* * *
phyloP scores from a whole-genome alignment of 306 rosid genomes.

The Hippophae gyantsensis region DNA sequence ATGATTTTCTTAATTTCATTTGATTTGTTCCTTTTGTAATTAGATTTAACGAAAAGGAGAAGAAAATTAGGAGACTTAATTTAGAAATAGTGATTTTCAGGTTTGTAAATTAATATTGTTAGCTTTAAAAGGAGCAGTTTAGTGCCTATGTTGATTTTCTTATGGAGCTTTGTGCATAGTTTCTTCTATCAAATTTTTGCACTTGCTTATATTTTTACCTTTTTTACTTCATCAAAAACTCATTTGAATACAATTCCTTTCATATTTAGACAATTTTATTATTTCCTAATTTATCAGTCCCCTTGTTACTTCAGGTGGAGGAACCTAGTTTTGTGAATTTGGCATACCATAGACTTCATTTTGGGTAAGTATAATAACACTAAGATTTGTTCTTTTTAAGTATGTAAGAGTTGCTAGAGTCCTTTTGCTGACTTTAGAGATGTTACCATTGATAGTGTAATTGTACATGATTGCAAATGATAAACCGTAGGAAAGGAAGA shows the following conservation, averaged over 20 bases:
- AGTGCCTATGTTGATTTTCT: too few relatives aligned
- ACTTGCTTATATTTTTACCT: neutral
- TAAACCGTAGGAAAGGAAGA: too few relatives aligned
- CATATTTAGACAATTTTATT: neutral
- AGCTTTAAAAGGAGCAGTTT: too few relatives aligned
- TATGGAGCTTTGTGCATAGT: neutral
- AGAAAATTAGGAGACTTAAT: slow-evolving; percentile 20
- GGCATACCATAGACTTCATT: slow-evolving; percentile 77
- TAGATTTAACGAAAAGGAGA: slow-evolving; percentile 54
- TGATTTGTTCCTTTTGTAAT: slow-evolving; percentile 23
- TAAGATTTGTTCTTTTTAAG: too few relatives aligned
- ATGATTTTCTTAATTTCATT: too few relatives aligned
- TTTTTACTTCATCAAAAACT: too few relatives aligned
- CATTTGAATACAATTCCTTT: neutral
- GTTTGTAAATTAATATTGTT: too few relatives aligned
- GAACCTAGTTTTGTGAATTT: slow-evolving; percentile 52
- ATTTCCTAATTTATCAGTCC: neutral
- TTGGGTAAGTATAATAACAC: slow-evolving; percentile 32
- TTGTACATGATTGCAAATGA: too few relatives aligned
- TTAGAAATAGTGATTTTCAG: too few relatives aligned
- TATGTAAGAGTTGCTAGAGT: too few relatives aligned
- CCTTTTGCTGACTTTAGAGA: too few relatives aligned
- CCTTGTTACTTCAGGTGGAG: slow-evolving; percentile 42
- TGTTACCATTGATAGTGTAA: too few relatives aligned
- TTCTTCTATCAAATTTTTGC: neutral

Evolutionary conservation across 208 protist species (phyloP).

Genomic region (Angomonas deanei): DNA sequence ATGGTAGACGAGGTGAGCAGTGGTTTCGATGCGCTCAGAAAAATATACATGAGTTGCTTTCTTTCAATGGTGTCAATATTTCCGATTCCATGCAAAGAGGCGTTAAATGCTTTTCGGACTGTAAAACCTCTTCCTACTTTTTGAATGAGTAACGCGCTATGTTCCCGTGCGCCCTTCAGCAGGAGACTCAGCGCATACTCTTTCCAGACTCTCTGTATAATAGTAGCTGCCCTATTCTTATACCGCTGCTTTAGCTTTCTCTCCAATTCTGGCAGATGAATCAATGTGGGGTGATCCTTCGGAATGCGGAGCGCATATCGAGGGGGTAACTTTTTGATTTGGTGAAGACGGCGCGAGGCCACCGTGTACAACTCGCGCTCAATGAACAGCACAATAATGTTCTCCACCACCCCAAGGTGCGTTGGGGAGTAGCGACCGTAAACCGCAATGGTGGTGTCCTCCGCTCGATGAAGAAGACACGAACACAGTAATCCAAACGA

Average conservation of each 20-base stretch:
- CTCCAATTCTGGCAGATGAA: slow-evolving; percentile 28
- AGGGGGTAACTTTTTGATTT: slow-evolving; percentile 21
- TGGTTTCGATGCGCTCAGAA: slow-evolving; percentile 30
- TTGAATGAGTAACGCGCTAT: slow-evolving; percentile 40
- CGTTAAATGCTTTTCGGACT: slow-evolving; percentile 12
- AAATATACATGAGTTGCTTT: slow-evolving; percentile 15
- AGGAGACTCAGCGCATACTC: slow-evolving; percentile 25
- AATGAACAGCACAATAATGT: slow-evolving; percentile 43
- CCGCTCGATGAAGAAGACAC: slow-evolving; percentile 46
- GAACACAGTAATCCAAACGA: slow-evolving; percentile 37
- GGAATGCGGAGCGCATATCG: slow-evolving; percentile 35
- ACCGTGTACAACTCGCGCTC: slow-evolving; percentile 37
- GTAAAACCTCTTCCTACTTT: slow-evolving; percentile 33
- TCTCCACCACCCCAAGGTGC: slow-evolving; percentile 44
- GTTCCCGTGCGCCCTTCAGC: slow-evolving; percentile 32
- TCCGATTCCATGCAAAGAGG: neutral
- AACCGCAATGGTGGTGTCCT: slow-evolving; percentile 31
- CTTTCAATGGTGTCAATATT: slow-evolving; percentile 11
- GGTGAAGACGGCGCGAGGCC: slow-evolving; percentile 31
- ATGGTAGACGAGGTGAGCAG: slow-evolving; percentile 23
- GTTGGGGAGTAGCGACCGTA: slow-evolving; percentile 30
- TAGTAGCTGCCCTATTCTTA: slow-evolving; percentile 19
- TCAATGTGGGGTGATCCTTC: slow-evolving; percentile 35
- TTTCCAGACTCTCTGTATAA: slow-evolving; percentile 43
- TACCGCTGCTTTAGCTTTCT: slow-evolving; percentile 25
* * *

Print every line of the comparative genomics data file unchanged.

phyloP scores from a whole-genome alignment of 306 rosid genomes.

The Hippophae gyantsensis region DNA sequence ATGATTTTCTTAATTTCATTTGATTTGTTCCTTTTGTAATTAGATTTAACGAAAAGGAGAAGAAAATTAGGAGACTTAATTTAGAAATAGTGATTTTCAGGTTTGTAAATTAATATTGTTAGCTTTAAAAGGAGCAGTTTAGTGCCTATGTTGATTTTCTTATGGAGCTTTGTGCATAGTTTCTTCTATCAAATTTTTGCACTTGCTTATATTTTTACCTTTTTTACTTCATCAAAAACTCATTTGAATACAATTCCTTTCATATTTAGACAATTTTATTATTTCCTAATTTATCAGTCCCCTTGTTACTTCAGGTGGAGGAACCTAGTTTTGTGAATTTGGCATACCATAGACTTCATTTTGGGTAAGTATAATAACACTAAGATTTGTTCTTTTTAAGTATGTAAGAGTTGCTAGAGTCCTTTTGCTGACTTTAGAGATGTTACCATTGATAGTGTAATTGTACATGATTGCAAATGATAAACCGTAGGAAAGGAAGA shows the following conservation, averaged over 20 bases:
- AGTGCCTATGTTGATTTTCT: too few relatives aligned
- ACTTGCTTATATTTTTACCT: neutral
- TAAACCGTAGGAAAGGAAGA: too few relatives aligned
- CATATTTAGACAATTTTATT: neutral
- AGCTTTAAAAGGAGCAGTTT: too few relatives aligned
- TATGGAGCTTTGTGCATAGT: neutral
- AGAAAATTAGGAGACTTAAT: slow-evolving; percentile 20
- GGCATACCATAGACTTCATT: slow-evolving; percentile 77
- TAGATTTAACGAAAAGGAGA: slow-evolving; percentile 54
- TGATTTGTTCCTTTTGTAAT: slow-evolving; percentile 23
- TAAGATTTGTTCTTTTTAAG: too few relatives aligned
- ATGATTTTCTTAATTTCATT: too few relatives aligned
- TTTTTACTTCATCAAAAACT: too few relatives aligned
- CATTTGAATACAATTCCTTT: neutral
- GTTTGTAAATTAATATTGTT: too few relatives aligned
- GAACCTAGTTTTGTGAATTT: slow-evolving; percentile 52
- ATTTCCTAATTTATCAGTCC: neutral
- TTGGGTAAGTATAATAACAC: slow-evolving; percentile 32
- TTGTACATGATTGCAAATGA: too few relatives aligned
- TTAGAAATAGTGATTTTCAG: too few relatives aligned
- TATGTAAGAGTTGCTAGAGT: too few relatives aligned
- CCTTTTGCTGACTTTAGAGA: too few relatives aligned
- CCTTGTTACTTCAGGTGGAG: slow-evolving; percentile 42
- TGTTACCATTGATAGTGTAA: too few relatives aligned
- TTCTTCTATCAAATTTTTGC: neutral

Evolutionary conservation across 208 protist species (phyloP).

Genomic region (Angomonas deanei): DNA sequence ATGGTAGACGAGGTGAGCAGTGGTTTCGATGCGCTCAGAAAAATATACATGAGTTGCTTTCTTTCAATGGTGTCAATATTTCCGATTCCATGCAAAGAGGCGTTAAATGCTTTTCGGACTGTAAAACCTCTTCCTACTTTTTGAATGAGTAACGCGCTATGTTCCCGTGCGCCCTTCAGCAGGAGACTCAGCGCATACTCTTTCCAGACTCTCTGTATAATAGTAGCTGCCCTATTCTTATACCGCTGCTTTAGCTTTCTCTCCAATTCTGGCAGATGAATCAATGTGGGGTGATCCTTCGGAATGCGGAGCGCATATCGAGGGGGTAACTTTTTGATTTGGTGAAGACGGCGCGAGGCCACCGTGTACAACTCGCGCTCAATGAACAGCACAATAATGTTCTCCACCACCCCAAGGTGCGTTGGGGAGTAGCGACCGTAAACCGCAATGGTGGTGTCCTCCGCTCGATGAAGAAGACACGAACACAGTAATCCAAACGA

Average conservation of each 20-base stretch:
- CTCCAATTCTGGCAGATGAA: slow-evolving; percentile 28
- AGGGGGTAACTTTTTGATTT: slow-evolving; percentile 21
- TGGTTTCGATGCGCTCAGAA: slow-evolving; percentile 30
- TTGAATGAGTAACGCGCTAT: slow-evolving; percentile 40
- CGTTAAATGCTTTTCGGACT: slow-evolving; percentile 12
- AAATATACATGAGTTGCTTT: slow-evolving; percentile 15
- AGGAGACTCAGCGCATACTC: slow-evolving; percentile 25
- AATGAACAGCACAATAATGT: slow-evolving; percentile 43
- CCGCTCGATGAAGAAGACAC: slow-evolving; percentile 46
- GAACACAGTAATCCAAACGA: slow-evolving; percentile 37
- GGAATGCGGAGCGCATATCG: slow-evolving; percentile 35
- ACCGTGTACAACTCGCGCTC: slow-evolving; percentile 37
- GTAAAACCTCTTCCTACTTT: slow-evolving; percentile 33
- TCTCCACCACCCCAAGGTGC: slow-evolving; percentile 44
- GTTCCCGTGCGCCCTTCAGC: slow-evolving; percentile 32
- TCCGATTCCATGCAAAGAGG: neutral
- AACCGCAATGGTGGTGTCCT: slow-evolving; percentile 31
- CTTTCAATGGTGTCAATATT: slow-evolving; percentile 11
- GGTGAAGACGGCGCGAGGCC: slow-evolving; percentile 31
- ATGGTAGACGAGGTGAGCAG: slow-evolving; percentile 23
- GTTGGGGAGTAGCGACCGTA: slow-evolving; percentile 30
- TAGTAGCTGCCCTATTCTTA: slow-evolving; percentile 19
- TCAATGTGGGGTGATCCTTC: slow-evolving; percentile 35
- TTTCCAGACTCTCTGTATAA: slow-evolving; percentile 43
- TACCGCTGCTTTAGCTTTCT: slow-evolving; percentile 25